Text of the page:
The first sign of trouble came when U.S. Army cadets began calling her “Sir.” Even going to the bathroom became a possibly career-ending task.
But the new salutation used by the cadets was both an unexpected and dangerous gift. On the one hand, it offered retired Army Maj. Evan Young, who served in the military as a woman and is now a transgender man, the first glimpse into the life that she had craved for so long. On the other hand, it created confusion among the people she was supposed to lead and raised suspicion among her superiors that she was becoming a transgender man.
Young’s military colleagues at the University of Michigan’s Army Reserve Officer Training Corps believed they were serving alongside a woman. But cadets who were going through training thought that Young, who had begun a course of powerful hormones and whose appearance was changing rapidly, was a man.
“I didn’t realize that the testosterone was so strong and that my body would be changing in front of my command so quickly,” said Young, who started hormone treatment while in the last two years of a 15-year term of service and honorably retired from the Army in 2013. “I became isolated and hid in my office as much as I could.”
Young’s difficult transition while in the military mirrors the challenges faced by transgender people across the U.S. eager to serve their country, but who are unable to openly do so under federal directives. That could soon change. The Pentagon announced last Monday it would undertake a six-month review looking at the challenges of integrating transgender personnel into the armed services. The proposal has been applauded by many who see the move as long overdue and the latest evolutionary chapter in the military’s long history of embracing minority cultures. But the concept has also drawn mixed reactions from some who argue that the added challenges of addressing changing combat roles, standards of dress, unique medical needs, physical training and issues around living quarters for transgender troops could harm the military’s effectiveness and endanger lives.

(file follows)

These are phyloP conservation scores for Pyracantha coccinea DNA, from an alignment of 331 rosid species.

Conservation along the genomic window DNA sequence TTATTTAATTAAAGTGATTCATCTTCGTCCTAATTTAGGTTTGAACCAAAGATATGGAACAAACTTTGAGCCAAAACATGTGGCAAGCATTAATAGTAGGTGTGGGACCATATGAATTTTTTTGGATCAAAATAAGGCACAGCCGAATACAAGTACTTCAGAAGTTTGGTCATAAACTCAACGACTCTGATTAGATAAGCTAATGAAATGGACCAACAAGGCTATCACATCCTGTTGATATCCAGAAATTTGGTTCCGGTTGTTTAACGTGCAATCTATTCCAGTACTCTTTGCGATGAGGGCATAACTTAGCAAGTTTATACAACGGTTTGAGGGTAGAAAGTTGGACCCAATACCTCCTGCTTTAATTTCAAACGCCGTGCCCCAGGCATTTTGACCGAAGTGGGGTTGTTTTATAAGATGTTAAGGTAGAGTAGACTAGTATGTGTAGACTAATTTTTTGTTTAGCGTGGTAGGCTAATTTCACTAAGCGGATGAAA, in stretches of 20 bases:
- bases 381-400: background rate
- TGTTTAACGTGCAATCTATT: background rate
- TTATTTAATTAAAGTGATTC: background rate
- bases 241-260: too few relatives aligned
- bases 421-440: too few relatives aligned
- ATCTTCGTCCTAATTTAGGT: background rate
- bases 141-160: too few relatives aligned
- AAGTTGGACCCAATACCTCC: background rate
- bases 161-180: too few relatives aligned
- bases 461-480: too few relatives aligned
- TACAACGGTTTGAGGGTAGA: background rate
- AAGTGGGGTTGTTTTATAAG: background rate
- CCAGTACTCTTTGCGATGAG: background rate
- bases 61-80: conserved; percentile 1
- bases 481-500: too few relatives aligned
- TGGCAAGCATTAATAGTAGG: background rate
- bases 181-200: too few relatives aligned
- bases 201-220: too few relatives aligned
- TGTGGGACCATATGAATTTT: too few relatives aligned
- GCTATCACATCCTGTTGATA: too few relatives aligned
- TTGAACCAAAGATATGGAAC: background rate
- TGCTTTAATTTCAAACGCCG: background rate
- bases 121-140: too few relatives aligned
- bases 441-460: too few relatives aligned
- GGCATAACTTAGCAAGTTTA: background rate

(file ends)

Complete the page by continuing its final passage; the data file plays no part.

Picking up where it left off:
Chuck Dare, a veteran of the Vietnam War and the president of American Legion Post 42 in Gatesville, Texas, said allowing transgender people to serve in the military is “bull----. It just ain’t right.” He posed the questions: “What about the practicalities of having former men dressed as women in male barracks and vice versa? And what about the separate standards of military fitness and uniform?”
In contrast, Ted Stephens, CEO of Veterans Helping Veterans of America Inc., based in Durham, North Carolina, said transgender troops would constitute a problem only if people’s mindsets are still stuck in the 1960s. “A transgender person can save your life just the same way as anyone else can,” said Stephens, a black man who said he faced discrimination when an officer told him during his first weeks of duty in Vietnam that he didn’t like n------. “I thanked him for his honesty, because it meant that I knew to stay out of his way, and I imagine secret transgender personnel probably have a similar way of looking at things,” he said.
“You’re just trying to survive,” Stephens said.
Embracing transgender troops would be a big step for the U.S. armed forces, which as recently as 2011 operated under a federal policy that banned gays and lesbians from serving openly in the military. Transgender personnel weren’t covered by the change embodied in the Don’t Ask, Don’t Tell Repeal Act of 2010, so people in transition are banned from serving, forcing many who still insist on joining the military into precarious and secret existences. Under current military regulations, transgender people could be first listed as medically unfit for service and then honorably discharged if diagnosed with what’s described under Defense Department rules as “psychosexual conditions, including but not limited to transsexualism, exhibitionism, transvestism, voyeurism, and other paraphilias.”
Despite the current directives, an estimated 15,000 transgender people are believed to be serving in the military. Many must secretly carry their own hormone treatments with them when deployed to combat zones, activists said.